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The Tempest, Jack Studio Theatre – Review

Pros: A strong and talented cast deliver on a Shakespearean favourite.
Cons: The setting and staging feel disjointed and lack cohesion.

Pros: A strong and talented cast deliver on a Shakespearean favourite. Cons: The setting and staging feel disjointed and lack cohesion. The charming and welcoming Jack Studio Theatre is currently home to a storm of a production which sends the audience to an enchanted island for a Shakespearean tale of magic and revenge. The Tempest is the story of Duke Prospero, who lives in exile on an enchanted island with his daughter Miranda, sprite Ariel and beastly slave Caliban, and who has plenty of time to plot revenge on his usurpers. When a well crafted storm drives his foes…

Summary

Rating

3 stars - Good

This all-female cast shine as they navigate storms and troubled waters, with some outstanding individual performances on board.

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The charming and welcoming Jack Studio Theatre is currently home to a storm of a production which sends the audience to an enchanted island for a Shakespearean tale of magic and revenge. The Tempest is the story of Duke Prospero, who lives in exile on an enchanted island with his daughter Miranda, sprite Ariel and beastly slave Caliban, and who has plenty of time to plot revenge on his usurpers. When a well crafted storm drives his foes and friends to the island, both supernatural and natural forces bring love and hate into the open.

The production gets off to a strong start as the opening storm scene is particularly well done, setting the tone and giving a sense of confusion and fear. The soon-to-be shipwrecked envoy sway in excellent unison to convey the swirling and tossing of the ship; all that’s missing is the sea spray.

On land we fare rather well too. The cast are very good. The all female adaption brings a richness, particularly with regards to the characters of Prospero and Ferdinand (Jo Bartlett and Hannah Jessop, respectively). Both are excellent, and although there are a few instances of stuttering lines, Bartlett’s Prospero is one of the best I’ve seen. Similarly wonderful is Michelle Pittoni as Miranda, who handles the naivety and wonder of Miranda with tremendous comedic skill. Her facial expressions are outstanding, and she has the audience in stitches at her horror listening to Prospero speak openly to Ferdinand about their union.

There are also strong turns from Shereener Browne as Antonio and Afsana Sayyed as Sebastian. They are a delight to watch during their commentary on Gonzalo’s proclamations, and the comedy they deliver during a failed assassination attempt is excellent.

Where the production could have been stronger is with a few elements of the staging – which is largely non-committal across the board. The costumes for each ‘chunk’ of the cast are vastly different; while this concept is smart, and works for the worlds represented (loose, flowy and rustic versus sleek, formal, black, totalitarian with eye catching and clever sashes) the drunken oafs on board the ship step off looking like late 1800s farm hands. Rather than being timeless, it all feels rather confused.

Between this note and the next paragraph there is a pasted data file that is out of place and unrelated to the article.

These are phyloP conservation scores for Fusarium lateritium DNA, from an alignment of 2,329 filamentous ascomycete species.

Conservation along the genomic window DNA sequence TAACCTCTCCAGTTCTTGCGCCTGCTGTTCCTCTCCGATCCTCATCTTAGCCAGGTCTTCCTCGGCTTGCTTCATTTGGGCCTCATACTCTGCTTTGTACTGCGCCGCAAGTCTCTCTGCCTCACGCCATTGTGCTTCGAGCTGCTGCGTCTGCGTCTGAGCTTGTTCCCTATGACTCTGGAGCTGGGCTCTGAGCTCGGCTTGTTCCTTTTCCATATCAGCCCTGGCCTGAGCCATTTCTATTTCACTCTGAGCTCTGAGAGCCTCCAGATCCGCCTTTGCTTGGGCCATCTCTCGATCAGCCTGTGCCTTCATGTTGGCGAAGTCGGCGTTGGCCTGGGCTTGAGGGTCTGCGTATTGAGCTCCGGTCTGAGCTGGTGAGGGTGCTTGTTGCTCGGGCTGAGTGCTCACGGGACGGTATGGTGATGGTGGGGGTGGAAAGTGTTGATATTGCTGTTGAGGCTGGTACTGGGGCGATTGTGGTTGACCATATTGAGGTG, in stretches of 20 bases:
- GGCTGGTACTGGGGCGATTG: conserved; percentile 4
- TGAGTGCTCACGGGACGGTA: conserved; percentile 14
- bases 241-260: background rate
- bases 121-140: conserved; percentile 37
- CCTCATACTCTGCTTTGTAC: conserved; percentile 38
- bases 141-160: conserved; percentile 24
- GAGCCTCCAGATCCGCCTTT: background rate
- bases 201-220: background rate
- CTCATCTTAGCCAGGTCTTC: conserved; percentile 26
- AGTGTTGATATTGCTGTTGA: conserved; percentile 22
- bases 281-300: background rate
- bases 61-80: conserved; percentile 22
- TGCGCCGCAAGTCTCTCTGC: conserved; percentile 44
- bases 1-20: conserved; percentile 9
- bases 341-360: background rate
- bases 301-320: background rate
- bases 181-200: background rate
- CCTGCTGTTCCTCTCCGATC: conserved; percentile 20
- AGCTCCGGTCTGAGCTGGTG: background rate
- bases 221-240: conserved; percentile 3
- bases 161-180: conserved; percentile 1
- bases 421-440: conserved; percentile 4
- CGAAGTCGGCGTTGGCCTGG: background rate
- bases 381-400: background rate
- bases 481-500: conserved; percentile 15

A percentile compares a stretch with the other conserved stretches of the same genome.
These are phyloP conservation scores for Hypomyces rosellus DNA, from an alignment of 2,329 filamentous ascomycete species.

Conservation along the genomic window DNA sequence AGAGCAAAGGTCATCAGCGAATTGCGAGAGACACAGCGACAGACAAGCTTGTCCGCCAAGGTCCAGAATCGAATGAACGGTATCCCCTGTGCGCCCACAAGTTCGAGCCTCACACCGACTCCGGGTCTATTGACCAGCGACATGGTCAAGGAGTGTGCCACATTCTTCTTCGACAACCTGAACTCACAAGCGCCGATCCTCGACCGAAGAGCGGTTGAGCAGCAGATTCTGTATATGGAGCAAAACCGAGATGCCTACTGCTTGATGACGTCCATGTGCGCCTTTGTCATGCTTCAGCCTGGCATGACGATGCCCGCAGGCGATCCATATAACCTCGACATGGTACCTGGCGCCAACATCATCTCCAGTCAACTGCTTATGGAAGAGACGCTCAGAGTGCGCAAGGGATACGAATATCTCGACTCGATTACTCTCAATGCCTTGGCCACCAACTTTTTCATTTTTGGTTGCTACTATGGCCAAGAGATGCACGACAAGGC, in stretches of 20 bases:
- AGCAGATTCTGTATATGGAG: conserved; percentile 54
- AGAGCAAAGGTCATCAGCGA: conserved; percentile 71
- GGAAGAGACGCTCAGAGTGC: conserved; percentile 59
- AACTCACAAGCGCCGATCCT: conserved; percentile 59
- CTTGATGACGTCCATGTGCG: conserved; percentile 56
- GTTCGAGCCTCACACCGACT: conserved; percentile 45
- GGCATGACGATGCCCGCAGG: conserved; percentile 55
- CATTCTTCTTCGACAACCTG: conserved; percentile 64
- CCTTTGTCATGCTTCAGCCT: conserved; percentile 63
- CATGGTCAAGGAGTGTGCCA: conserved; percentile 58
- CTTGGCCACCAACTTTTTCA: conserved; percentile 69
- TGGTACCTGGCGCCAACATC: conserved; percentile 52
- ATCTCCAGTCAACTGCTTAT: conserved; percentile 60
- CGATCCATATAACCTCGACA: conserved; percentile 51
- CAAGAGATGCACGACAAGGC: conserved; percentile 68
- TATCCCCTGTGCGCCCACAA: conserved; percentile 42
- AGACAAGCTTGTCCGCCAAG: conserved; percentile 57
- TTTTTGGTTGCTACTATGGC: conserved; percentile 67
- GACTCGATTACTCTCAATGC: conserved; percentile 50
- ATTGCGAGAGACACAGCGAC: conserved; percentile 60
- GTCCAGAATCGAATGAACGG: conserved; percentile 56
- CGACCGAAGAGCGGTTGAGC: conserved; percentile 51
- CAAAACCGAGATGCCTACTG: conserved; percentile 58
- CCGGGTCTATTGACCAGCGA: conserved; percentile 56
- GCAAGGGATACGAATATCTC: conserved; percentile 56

Similarly, not enough is on show with the scenery. There’s little to set the scene – a wooden chest, some books, hanging netting and some greenery alluded to on the walls with brushstrokes. A rope traces the edges of the floor. It could work if it looked more cohesive and deliberate, but it looks disjointed. The elements don’t work together. It’s too simple and doesn’t allow for a fully devolved sense of the island.

Fortunately, the acting elevats the show to a high standard. There’s singing, music, and a very strong cast keep the audience wrapped firmly in Ariel’s magic (a terrific and eerie, perhaps malevolent Carmella Brown, reminding me of Robert Carlyle’s Rumplestiltskin in Once Upon a Time). Kate Sketchley’s Caliban is a delight, and she is fantastic to watch in her hissing, gut-wrenching delivery of rage and hatred.

This Tempest delivers Shakespeare’s words as they should be performed, with the excellent twist of using an all female cast. “Oh brave new world,” exclaims Miranda; and these are exactly the people I wish to see in it.

Author: William Shakespeare
Director: Dylan Lincoln
Producer: Paul Anthoney
Box Office: 0333 666 3366
Booking Link: http://www.brockleyjack.co.uk/portfolio/the-tempest/
Booking Until: 3rd March 2018

About Grace Ward

Grace Ward
Grace is a director, writer, teacher, telephonist, daughter, wife and friend all rolled into one. Being a native northerner, she moved from Yorkshire to London over 10 years ago and has never looked back. Before taking the plunge into directing, Grace studied Physical Theatre and although there's nothing she loves more than gritty dialogue, she loves it when she's surprised by something a bit more physical. A lover of all things dark and disturbing, she will be the first to put her name down for anything that is not-so-middle-of-the-road.